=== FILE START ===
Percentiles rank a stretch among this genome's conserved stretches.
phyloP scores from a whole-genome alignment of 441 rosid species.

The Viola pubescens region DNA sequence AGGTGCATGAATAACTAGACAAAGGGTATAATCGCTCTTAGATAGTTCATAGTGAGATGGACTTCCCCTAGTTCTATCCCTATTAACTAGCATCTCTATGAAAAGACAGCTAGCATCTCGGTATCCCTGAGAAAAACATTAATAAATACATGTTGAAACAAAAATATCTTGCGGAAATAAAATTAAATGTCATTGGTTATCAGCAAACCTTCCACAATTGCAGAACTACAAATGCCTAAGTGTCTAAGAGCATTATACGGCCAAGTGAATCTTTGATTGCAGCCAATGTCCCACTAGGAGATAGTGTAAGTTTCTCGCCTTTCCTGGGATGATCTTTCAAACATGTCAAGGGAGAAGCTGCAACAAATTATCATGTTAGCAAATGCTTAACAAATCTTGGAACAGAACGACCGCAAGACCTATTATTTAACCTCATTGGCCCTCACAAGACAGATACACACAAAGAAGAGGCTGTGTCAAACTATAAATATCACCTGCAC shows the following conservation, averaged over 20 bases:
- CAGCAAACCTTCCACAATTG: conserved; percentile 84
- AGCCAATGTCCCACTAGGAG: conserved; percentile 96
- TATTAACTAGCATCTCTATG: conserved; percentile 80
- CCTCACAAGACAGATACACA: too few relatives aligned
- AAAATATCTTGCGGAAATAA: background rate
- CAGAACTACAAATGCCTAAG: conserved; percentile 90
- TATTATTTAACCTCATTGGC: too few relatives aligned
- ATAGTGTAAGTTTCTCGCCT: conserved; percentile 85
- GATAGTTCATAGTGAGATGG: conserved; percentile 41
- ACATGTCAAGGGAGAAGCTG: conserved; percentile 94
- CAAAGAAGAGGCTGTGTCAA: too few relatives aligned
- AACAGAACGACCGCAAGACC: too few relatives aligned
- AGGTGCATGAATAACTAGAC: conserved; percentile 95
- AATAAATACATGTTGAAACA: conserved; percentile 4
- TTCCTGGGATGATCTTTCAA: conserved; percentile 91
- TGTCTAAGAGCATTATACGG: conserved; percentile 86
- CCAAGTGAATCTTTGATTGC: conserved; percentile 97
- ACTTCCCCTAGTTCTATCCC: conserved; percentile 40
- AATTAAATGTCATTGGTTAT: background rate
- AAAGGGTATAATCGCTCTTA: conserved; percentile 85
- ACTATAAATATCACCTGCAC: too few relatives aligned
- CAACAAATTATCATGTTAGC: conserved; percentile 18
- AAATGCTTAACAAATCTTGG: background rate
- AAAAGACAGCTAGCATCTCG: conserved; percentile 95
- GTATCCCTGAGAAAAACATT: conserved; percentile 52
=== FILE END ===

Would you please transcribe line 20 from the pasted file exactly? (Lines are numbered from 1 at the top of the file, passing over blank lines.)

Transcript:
- CCAAGTGAATCTTTGATTGC: conserved; percentile 97